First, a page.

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Some CLT airport police officers set to lose badges, guns

About 20 police officers assigned to the airport will likely have to give up their badges and guns March 28 and become unarmed security officers, the latest chapter in a yearslong dispute over who should control airport police.

The issue has been a sore spot in the larger battle over whether the city or a new regional commission should run Charlotte Douglas International Airport.

Charlotte-Mecklenburg police assumed control of the airport police force in December 2012. While city officials said CMPD was needed to increase security, opponents said the city was meddling and the move would needlessly increase costs.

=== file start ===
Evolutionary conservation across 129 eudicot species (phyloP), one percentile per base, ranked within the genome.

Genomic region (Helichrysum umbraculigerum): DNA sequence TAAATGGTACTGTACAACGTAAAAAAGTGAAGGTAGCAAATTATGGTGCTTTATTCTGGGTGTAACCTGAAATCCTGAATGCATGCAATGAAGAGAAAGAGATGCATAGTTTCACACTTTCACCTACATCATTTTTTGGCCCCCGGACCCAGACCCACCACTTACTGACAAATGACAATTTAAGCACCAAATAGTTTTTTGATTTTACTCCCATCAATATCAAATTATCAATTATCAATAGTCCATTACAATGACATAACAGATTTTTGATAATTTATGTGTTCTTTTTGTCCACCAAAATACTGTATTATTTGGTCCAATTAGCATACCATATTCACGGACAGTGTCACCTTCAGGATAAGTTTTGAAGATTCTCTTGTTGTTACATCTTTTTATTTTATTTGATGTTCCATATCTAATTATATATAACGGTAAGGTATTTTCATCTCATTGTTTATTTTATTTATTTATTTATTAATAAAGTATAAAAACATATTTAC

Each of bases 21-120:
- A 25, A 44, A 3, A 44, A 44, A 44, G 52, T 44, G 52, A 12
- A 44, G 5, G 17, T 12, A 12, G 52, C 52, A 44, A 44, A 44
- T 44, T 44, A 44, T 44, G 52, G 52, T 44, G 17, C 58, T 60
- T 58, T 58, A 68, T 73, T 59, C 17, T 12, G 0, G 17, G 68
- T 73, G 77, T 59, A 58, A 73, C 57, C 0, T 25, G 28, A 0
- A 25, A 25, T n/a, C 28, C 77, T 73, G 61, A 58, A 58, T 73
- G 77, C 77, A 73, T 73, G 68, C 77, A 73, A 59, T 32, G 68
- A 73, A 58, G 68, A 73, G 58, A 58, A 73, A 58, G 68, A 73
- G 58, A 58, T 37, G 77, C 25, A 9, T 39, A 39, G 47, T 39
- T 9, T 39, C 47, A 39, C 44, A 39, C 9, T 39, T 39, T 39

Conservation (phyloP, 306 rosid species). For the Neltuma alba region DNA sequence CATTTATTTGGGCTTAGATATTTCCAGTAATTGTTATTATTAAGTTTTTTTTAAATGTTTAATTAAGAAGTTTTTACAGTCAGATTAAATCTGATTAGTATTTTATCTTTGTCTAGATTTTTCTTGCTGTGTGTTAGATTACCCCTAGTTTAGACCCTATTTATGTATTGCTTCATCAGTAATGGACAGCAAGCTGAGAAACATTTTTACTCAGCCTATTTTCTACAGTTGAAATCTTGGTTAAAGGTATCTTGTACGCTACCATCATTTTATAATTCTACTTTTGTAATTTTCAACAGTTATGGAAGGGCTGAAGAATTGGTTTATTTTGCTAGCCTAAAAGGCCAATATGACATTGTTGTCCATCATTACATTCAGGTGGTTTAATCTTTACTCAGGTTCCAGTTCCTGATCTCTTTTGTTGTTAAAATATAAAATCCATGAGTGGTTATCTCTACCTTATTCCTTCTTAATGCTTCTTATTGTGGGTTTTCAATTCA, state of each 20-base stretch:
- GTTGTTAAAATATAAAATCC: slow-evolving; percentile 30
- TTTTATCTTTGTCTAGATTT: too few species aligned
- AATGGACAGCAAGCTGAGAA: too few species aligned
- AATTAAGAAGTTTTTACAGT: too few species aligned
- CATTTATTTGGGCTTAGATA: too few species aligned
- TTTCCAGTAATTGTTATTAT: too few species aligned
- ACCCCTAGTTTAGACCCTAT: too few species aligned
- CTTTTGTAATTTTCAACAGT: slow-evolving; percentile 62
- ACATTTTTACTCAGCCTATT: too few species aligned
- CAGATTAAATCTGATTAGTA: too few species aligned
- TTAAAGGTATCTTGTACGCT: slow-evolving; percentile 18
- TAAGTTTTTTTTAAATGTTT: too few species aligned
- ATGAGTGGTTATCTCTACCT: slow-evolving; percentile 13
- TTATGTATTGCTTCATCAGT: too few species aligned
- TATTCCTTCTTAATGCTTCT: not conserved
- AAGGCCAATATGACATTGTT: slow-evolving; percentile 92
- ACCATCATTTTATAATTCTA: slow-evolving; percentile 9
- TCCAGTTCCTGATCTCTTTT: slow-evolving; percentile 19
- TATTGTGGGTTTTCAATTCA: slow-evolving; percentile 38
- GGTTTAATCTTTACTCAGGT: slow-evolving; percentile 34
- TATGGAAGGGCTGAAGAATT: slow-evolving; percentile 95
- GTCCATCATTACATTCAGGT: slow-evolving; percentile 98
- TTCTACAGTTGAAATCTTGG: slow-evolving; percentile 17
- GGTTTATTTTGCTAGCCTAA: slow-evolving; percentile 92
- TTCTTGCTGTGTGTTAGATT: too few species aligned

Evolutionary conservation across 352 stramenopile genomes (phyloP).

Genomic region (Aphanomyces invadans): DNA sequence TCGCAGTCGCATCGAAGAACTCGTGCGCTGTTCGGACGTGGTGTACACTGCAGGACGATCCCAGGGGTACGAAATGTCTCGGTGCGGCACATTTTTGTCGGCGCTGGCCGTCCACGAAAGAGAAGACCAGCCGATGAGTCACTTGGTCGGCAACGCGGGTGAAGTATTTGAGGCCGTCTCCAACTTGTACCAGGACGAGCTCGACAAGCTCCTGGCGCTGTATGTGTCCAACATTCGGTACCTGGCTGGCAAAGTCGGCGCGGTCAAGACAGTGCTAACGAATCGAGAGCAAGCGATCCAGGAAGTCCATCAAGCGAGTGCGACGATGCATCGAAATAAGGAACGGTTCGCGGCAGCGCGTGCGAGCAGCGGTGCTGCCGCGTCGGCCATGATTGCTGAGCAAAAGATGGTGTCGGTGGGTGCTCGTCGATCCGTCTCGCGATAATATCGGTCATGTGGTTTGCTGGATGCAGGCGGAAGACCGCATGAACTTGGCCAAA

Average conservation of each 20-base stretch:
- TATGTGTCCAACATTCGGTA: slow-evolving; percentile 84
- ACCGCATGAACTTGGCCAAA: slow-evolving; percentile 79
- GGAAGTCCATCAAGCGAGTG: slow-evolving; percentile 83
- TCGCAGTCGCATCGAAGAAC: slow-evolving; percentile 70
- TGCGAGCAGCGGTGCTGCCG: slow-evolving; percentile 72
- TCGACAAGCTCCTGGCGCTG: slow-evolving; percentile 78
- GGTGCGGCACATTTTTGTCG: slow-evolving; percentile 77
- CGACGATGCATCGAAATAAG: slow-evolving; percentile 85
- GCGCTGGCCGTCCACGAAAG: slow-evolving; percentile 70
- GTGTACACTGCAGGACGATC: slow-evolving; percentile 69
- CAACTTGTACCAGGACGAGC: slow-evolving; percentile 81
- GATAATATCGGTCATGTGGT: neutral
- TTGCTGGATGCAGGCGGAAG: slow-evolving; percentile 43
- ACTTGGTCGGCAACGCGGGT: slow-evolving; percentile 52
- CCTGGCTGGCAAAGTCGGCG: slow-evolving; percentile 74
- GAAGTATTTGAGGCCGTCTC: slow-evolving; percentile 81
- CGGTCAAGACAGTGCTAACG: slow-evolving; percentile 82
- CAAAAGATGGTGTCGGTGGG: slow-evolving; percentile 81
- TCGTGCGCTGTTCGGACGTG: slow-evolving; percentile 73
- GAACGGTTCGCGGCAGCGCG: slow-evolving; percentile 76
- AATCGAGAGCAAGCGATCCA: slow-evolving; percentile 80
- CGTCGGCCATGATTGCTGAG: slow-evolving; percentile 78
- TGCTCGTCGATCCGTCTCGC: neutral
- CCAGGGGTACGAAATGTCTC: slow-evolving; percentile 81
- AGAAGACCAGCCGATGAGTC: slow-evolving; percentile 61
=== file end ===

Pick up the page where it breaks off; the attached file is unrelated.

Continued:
City officials said the change announced Thursday will increase overall security by splitting the law enforcement and “corporate security” jobs at the airport. CMPD officers will still patrol airport grounds and outside the terminal’s checkpoints, while the new unarmed security officers will be assigned to tasks such as responding to door alarms and assisting passengers.

But some airport police officers are upset. Fourteen of the “legacy” airport police officers already sued the city last year, claiming they are paid less than their CMPD counterparts for doing the same job.

Airport police officers were told of the decision at a meeting Wednesday night. Luke Largess, the officers’ attorney, said in a legal filing that the move is “a punitive loss in professional status.” He was preparing a legal motion Thursday seeking to block the move.

Interim Aviation Director Brent Cagle said while he understands why some might object to losing their status as sworn officers, the new security jobs are important.